A gunbattle between rival Sunni and Shiite Muslims left at least 13 people dead and seven wounded in a remote tribal area of northwestern Pakistan, a government official said Friday.

The violence in the Aurakzai tribal area began late Thursday, when armed men from the two sects tried to enter the shrine of a sufi saint to gain control of it, said Shah Zaman, government spokesman for Pakistan's northwestern tribal regions.

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He said 13 people died, but it wasn't immediately clear how many were Shiites and how many were Sunnis.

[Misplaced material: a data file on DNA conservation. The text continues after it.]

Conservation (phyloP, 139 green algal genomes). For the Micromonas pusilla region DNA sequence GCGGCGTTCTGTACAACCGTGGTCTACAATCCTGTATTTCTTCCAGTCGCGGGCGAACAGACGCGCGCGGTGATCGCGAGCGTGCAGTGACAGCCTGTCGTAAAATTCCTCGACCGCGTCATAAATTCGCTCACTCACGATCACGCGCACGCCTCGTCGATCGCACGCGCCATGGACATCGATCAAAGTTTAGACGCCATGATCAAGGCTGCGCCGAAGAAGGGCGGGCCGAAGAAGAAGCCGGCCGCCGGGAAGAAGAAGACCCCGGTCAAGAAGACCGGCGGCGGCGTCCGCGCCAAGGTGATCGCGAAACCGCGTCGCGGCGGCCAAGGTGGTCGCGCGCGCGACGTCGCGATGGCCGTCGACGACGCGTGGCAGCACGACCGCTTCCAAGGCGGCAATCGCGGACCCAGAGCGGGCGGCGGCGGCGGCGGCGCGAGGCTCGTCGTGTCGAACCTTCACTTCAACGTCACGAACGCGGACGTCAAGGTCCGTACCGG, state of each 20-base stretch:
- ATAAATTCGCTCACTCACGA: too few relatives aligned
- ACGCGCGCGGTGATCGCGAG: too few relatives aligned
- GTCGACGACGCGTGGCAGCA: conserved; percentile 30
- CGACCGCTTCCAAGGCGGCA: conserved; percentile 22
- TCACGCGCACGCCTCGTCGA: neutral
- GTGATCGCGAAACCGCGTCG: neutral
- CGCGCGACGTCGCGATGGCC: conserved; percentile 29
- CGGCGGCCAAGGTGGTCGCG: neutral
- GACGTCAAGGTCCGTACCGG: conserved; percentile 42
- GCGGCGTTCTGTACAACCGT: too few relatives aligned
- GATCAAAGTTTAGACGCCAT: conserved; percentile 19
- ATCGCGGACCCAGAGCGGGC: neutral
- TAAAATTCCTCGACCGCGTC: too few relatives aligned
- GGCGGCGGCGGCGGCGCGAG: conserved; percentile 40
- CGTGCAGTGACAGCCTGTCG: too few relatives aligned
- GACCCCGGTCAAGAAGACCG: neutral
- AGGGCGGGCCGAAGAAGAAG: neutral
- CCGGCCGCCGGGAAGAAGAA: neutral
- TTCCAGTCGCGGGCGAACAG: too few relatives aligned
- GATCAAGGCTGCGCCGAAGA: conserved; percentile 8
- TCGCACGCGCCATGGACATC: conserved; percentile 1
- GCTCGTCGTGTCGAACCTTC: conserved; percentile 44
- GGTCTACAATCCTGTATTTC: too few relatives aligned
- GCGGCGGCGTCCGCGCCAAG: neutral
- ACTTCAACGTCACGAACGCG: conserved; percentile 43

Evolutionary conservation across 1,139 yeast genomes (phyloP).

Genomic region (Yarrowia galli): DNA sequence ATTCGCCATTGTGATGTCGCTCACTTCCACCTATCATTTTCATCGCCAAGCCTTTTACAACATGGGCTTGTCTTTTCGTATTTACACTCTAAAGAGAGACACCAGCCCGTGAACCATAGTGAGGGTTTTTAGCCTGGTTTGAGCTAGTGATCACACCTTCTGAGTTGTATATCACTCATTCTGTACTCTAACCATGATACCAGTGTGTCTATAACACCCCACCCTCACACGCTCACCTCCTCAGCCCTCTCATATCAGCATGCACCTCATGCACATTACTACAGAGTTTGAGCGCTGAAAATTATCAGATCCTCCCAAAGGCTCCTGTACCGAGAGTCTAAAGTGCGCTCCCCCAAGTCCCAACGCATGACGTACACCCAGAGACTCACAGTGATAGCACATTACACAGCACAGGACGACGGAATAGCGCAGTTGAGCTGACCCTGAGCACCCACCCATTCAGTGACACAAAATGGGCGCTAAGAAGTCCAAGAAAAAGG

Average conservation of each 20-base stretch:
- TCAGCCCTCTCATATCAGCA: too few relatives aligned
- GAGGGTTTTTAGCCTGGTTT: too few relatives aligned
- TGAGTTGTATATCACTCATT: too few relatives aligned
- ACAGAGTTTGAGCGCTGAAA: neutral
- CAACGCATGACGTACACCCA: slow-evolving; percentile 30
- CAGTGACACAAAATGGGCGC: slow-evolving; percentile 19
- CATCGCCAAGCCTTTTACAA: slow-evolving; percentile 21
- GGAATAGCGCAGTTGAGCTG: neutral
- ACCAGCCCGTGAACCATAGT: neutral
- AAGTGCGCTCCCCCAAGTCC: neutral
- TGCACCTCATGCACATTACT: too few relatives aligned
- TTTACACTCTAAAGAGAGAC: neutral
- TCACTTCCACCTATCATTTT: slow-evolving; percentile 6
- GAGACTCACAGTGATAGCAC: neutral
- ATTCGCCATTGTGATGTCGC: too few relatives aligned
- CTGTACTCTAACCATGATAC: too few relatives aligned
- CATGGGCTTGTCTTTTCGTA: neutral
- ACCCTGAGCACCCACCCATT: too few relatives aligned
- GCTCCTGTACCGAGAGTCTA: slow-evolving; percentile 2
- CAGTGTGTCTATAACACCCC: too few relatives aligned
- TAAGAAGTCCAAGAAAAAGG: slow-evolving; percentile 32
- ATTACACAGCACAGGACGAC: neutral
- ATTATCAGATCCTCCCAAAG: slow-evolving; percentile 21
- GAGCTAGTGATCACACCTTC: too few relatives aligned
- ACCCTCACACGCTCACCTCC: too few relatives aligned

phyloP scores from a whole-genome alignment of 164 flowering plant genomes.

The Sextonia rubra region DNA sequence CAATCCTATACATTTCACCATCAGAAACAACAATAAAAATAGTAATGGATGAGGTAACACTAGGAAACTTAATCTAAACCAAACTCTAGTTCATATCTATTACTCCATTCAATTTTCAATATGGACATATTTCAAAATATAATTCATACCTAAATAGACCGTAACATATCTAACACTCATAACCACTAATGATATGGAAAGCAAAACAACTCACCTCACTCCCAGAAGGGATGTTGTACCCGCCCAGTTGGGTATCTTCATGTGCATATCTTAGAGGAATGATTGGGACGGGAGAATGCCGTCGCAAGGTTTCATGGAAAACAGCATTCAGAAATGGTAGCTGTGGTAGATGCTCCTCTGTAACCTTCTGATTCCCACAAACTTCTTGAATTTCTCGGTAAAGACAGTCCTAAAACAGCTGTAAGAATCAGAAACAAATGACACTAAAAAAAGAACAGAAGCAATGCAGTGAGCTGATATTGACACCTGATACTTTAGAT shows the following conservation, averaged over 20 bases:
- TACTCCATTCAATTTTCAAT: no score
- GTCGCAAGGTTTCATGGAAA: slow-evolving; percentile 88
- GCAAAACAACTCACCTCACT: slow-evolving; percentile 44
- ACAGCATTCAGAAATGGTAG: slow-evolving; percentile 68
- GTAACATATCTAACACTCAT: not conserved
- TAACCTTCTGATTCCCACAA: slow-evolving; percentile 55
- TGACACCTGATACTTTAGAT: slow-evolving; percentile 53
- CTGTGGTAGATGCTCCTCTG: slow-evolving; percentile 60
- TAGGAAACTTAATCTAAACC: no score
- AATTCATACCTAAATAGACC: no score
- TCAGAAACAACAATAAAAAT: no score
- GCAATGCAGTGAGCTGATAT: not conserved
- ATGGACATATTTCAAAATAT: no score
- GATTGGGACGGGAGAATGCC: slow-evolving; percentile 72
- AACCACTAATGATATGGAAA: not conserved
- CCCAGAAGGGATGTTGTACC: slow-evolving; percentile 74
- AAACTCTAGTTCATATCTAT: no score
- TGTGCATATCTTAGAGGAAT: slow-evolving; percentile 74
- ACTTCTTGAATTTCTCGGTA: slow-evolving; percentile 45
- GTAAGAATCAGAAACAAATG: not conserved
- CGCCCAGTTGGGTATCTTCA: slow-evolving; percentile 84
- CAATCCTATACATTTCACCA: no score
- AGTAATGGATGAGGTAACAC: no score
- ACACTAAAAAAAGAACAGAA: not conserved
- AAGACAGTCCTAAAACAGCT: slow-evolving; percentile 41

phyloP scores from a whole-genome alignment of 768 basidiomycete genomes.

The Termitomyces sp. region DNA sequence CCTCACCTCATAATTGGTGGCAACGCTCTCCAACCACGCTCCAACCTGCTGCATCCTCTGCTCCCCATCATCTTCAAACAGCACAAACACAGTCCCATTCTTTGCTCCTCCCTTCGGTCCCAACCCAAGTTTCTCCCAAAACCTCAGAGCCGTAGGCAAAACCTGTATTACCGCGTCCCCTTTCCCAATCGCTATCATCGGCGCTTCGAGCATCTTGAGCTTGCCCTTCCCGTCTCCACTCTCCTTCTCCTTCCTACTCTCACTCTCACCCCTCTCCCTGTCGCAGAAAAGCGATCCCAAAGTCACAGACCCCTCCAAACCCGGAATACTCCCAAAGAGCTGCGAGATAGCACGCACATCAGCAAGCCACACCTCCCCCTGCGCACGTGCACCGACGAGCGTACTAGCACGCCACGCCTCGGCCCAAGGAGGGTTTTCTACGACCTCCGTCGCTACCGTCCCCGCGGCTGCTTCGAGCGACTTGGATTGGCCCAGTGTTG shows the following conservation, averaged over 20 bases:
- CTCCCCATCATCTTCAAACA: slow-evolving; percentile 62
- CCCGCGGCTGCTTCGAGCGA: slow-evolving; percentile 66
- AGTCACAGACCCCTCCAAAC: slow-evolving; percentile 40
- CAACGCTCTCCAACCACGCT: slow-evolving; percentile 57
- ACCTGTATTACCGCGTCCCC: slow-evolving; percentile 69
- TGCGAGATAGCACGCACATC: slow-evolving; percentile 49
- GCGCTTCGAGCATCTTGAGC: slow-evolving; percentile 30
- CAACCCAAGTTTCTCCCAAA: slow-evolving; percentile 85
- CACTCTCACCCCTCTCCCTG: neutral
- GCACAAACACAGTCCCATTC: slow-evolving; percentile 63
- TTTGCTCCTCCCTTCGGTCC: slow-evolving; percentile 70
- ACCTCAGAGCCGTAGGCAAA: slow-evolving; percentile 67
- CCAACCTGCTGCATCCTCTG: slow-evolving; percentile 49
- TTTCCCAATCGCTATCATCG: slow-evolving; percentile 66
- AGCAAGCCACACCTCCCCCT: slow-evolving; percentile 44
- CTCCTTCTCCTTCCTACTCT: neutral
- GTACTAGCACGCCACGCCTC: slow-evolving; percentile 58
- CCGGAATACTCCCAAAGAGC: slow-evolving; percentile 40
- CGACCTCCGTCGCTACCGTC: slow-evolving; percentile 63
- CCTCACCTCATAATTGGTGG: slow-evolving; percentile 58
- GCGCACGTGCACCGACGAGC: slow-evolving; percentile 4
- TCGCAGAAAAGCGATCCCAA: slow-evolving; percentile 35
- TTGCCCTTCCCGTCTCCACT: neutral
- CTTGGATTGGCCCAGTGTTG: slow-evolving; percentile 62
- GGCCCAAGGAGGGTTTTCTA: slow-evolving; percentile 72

"It is a sad incident, and we are trying to control the situation," Zaman told The Associated Press.

Tribal police were sent to the area, he said. Authorities were seeking the help of tribal elders to defuse tensions.

Kamal Shah, a resident of the village of Ziarat, where the clash happened, said both sides used rockets and other heavy weapons.

Shiite and Sunni followers of the sufi saint Anwar Shah Baba both claim they are the real custodian of his shrine. Clashes between the two groups are not uncommon in Aurakzai, which is 180 miles south of Pakistan's main northwestern city of Peshawar.

Although most majority Sunnis and minority Shiites live peacefully with each other in Pakistan, extremist elements from each side often attack the other's leaders and activists.

The Sunni-Shiite schism over the true heir to Islam's Prophet Muhammad dates back to the seventh century.